Mars Reconnaissance Orbiter Mission Status

Sep 15, 2005
Artist's concept of Mars Reconnaissance Orbiter en route to Mars. Image credit: NASA/JPL

Three cameras on NASA's Mars Reconnaissance Orbiter worked as expected in a test pointing them at the moon and stars on Sept. 8.

Image: Artist's concept of Mars Reconnaissance Orbiter en route to Mars. Image credit: NASA/JPL

"We feel great about how the camera performed and can hardly wait to see what it will show us at Mars," said Dr. Alfred McEwen of the University of Arizona, Tucson, principal investigator for the High Resolution Imaging Science Experiment aboard Mars Reconnaissance Orbiter.

The test also checked operation of the spacecraft's Context Camera and Optical Navigation Camera, plus the spacecraft's high-gain antenna and systems for handling and distributing data from the instruments.

"The instruments and the ground data system passed this test with flying colors," said Mars Reconnaissance Orbiter Project Manager Jim Graf of NASA's Jet Propulsion Laboratory, Pasadena, Calif. "We received 75 gigabits of data in less than 24 hours, which is a new one-day record for any interplanetary mission."

The spacecraft was about 10 million kilometers (6 million miles) from the moon when it turned to slew the cameras' fields of view across that test target. At that distance, the moon would appear as a single star-like dot to the unaided eye. In the test images by the high-resolution camera, it is about 340 pixels in diameter and appears as a crescent about 60 pixels wide. The tests also included imaging of the star cluster Omega Centauri for data to use in calibrating the camera.

During its primary science mission at Mars, the spacecraft will orbit within about 300 kilometers (186 miles) of that planet's surface. From that distance, the high-resolution camera will discern objects as small as one meter or yard across.

The Mars Reconnaissance Orbiter, launched on Aug. 12, will reach Mars and enter orbit on about March 10, 2006. After gradually adjusting the shape of its orbit for half a year, it will begin its primary science phase in November 2006. The mission will examine Mars in unprecedented detail from low orbit, returning several times more data than all previous Mars missions combined. Scientists will use its instruments to gain a better understanding of the history and current distribution of Mars' water. By inspecting possible landing sites and by providing a high-data-rate relay, it will also support future missions that land on Mars.

More information about the mission, including new test images of the moon by the high-resolution camera, is available online at www.nasa.gov/mro

Source: NASA

Explore further: NASA investigating short circuit on Mars rover Curiosity

add to favorites email to friend print save as pdf

Related Stories

New detection technologies for bacterial pathogens

Feb 19, 2015

In FP7 jargon, RAPTADIAG is categorised as a 'small or medium-scale focused research project'. However, the past two years have seen the consortium turn a novel diagnostic test for bacterial meningitis into ...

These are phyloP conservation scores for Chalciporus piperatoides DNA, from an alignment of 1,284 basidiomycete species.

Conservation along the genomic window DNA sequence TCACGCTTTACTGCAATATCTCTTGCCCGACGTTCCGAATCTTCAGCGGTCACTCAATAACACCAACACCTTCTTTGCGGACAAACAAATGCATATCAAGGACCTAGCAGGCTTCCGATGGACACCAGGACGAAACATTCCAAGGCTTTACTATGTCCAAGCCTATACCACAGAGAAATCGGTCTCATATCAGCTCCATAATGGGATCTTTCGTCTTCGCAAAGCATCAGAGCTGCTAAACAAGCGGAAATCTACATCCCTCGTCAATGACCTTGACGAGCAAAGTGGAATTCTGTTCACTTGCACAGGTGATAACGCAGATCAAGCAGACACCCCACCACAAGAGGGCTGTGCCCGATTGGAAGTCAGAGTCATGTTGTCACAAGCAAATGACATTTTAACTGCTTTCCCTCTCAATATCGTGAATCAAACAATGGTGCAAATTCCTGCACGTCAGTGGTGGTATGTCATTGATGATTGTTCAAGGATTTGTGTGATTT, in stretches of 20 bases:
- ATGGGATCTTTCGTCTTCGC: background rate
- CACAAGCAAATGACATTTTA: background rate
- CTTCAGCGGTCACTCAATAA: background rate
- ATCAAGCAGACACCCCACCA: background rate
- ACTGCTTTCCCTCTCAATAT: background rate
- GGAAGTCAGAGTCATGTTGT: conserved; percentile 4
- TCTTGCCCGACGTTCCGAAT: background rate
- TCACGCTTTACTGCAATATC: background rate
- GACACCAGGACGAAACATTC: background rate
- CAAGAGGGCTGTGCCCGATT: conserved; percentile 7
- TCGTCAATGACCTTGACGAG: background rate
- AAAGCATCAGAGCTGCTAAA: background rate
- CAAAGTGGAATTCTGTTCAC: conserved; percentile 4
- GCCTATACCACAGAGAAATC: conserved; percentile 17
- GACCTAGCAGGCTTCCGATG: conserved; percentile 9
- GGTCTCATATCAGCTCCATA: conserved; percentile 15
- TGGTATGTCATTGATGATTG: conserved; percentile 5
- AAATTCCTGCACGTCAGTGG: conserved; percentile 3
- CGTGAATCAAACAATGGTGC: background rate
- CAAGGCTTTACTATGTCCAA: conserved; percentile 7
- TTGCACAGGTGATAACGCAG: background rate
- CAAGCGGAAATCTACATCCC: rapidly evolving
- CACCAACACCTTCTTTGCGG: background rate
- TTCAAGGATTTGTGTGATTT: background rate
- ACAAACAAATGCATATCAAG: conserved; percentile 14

Life on Europa? Scientists ponder the possibilities

Feb 19, 2015

When Galileo viewed Jupiter through his telescope in 1610, he saw four dim objects near it that he assumed were stars. Repeated observations revealed that these "stars" orbited Jupiter like our own moon circles ...

Helicopter could be 'scout' for Mars rovers

Jan 26, 2015

Getting around on Mars is tricky business. Each NASA rover has delivered a wealth of information about the history and composition of the Red Planet, but a rover's vision is limited by the view of onboard ...

Bring on driverless cars

Jan 21, 2015

Imagine no more gridlock, road rage and drunk driving—and 90 percent fewer car accidents. You could well be able to sit back and enjoy the ride sooner than you think, according to the engineers who are ...

Recommended for you

Image: Training for Sentinel-2A launch

1 hour ago

On 25 February, the Sentinel-2A Mission Control Team at ESOC, ESA's mission operations centre, Darmstadt, Germany, commenced simulation training for the critical launch and early orbit phase.

Far from home: Wayward cluster is both tiny and distant

17 hours ago

Like the lost little puppy that wanders too far from home, astronomers have found an unusually small and distant group of stars that seems oddly out of place. The cluster, made of only a handful of stars, ...

Why don't we search for different life?

22 hours ago

If we really want to find life on other worlds, why do we keep looking for life based on carbon and water? Why don't we look for the stuff that's really different?

OSIRIS catches glimpse of Rosetta's shadow

22 hours ago

Several days after Rosetta's close flyby of comet 67P/Churyumov-Gerasimenko on 14 February 2015, images taken on this day by OSIRIS, the scientific imaging system on board, have now been downlinked to Earth. ...

User comments : 0

Please sign in to add a comment. Registration is free, and takes less than a minute. Read more

Click here to reset your password.
Sign in to get notified via email when new comments are made.